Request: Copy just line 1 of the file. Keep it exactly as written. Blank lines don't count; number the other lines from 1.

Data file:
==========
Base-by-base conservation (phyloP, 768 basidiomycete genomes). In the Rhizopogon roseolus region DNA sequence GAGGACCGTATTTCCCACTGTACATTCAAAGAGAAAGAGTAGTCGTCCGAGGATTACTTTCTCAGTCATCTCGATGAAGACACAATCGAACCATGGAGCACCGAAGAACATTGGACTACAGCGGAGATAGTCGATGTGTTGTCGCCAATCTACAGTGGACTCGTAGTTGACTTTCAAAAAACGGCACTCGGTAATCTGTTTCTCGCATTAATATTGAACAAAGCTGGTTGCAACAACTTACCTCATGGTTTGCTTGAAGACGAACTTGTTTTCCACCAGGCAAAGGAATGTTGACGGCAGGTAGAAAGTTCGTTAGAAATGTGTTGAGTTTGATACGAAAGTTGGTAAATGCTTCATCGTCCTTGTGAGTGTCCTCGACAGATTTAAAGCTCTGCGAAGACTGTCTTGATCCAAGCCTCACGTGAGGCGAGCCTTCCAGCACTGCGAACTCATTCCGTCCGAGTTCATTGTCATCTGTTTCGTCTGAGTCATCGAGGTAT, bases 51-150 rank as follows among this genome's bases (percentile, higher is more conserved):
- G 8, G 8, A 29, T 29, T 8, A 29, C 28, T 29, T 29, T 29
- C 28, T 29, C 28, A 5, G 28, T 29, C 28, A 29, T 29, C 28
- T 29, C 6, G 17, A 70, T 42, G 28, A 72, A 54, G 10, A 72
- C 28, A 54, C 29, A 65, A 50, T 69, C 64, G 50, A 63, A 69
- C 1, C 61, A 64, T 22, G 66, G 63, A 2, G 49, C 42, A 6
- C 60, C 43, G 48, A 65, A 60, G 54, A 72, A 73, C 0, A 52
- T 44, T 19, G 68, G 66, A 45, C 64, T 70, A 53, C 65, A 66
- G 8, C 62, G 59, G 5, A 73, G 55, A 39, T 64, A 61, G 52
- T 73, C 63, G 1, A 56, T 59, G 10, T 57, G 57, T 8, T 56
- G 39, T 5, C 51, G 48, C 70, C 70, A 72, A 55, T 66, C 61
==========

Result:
Base-by-base conservation (phyloP, 768 basidiomycete genomes). In the Rhizopogon roseolus region DNA sequence GAGGACCGTATTTCCCACTGTACATTCAAAGAGAAAGAGTAGTCGTCCGAGGATTACTTTCTCAGTCATCTCGATGAAGACACAATCGAACCATGGAGCACCGAAGAACATTGGACTACAGCGGAGATAGTCGATGTGTTGTCGCCAATCTACAGTGGACTCGTAGTTGACTTTCAAAAAACGGCACTCGGTAATCTGTTTCTCGCATTAATATTGAACAAAGCTGGTTGCAACAACTTACCTCATGGTTTGCTTGAAGACGAACTTGTTTTCCACCAGGCAAAGGAATGTTGACGGCAGGTAGAAAGTTCGTTAGAAATGTGTTGAGTTTGATACGAAAGTTGGTAAATGCTTCATCGTCCTTGTGAGTGTCCTCGACAGATTTAAAGCTCTGCGAAGACTGTCTTGATCCAAGCCTCACGTGAGGCGAGCCTTCCAGCACTGCGAACTCATTCCGTCCGAGTTCATTGTCATCTGTTTCGTCTGAGTCATCGAGGTAT, bases 51-150 rank as follows among this genome's bases (percentile, higher is more conserved):